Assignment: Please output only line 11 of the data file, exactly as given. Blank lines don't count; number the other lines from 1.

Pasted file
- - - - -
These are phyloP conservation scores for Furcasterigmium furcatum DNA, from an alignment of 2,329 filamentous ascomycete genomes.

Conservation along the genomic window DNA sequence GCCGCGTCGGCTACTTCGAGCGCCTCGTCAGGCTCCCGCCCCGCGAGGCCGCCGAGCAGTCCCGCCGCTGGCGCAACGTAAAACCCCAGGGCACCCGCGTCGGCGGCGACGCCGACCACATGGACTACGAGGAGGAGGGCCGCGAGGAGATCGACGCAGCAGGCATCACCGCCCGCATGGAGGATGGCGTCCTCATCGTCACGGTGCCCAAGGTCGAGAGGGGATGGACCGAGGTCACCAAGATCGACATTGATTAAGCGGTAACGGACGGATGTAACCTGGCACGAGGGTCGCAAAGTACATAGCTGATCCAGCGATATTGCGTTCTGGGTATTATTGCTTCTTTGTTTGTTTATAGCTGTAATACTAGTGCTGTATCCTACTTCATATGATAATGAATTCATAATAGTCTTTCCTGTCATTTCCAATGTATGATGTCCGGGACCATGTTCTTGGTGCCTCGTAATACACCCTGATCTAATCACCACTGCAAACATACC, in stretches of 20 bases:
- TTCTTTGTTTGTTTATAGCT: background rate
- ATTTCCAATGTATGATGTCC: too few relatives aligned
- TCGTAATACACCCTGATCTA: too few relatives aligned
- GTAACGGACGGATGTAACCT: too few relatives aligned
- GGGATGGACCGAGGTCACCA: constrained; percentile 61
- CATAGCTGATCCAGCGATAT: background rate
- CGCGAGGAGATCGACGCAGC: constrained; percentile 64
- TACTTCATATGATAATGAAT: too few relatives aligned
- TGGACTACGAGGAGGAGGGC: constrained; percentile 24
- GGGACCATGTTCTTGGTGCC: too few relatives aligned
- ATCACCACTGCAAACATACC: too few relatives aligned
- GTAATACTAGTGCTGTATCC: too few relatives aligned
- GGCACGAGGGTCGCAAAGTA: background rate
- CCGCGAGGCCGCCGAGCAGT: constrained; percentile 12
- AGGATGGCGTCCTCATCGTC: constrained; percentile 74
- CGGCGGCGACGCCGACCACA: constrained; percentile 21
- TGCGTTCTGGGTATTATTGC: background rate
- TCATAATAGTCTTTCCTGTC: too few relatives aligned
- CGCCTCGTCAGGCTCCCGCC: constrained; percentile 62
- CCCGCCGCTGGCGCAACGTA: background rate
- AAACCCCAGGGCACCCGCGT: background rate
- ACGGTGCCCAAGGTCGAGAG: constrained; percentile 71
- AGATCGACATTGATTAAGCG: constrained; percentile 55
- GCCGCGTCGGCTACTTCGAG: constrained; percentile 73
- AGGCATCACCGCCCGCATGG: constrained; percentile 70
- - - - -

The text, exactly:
- TGGACTACGAGGAGGAGGGC: constrained; percentile 24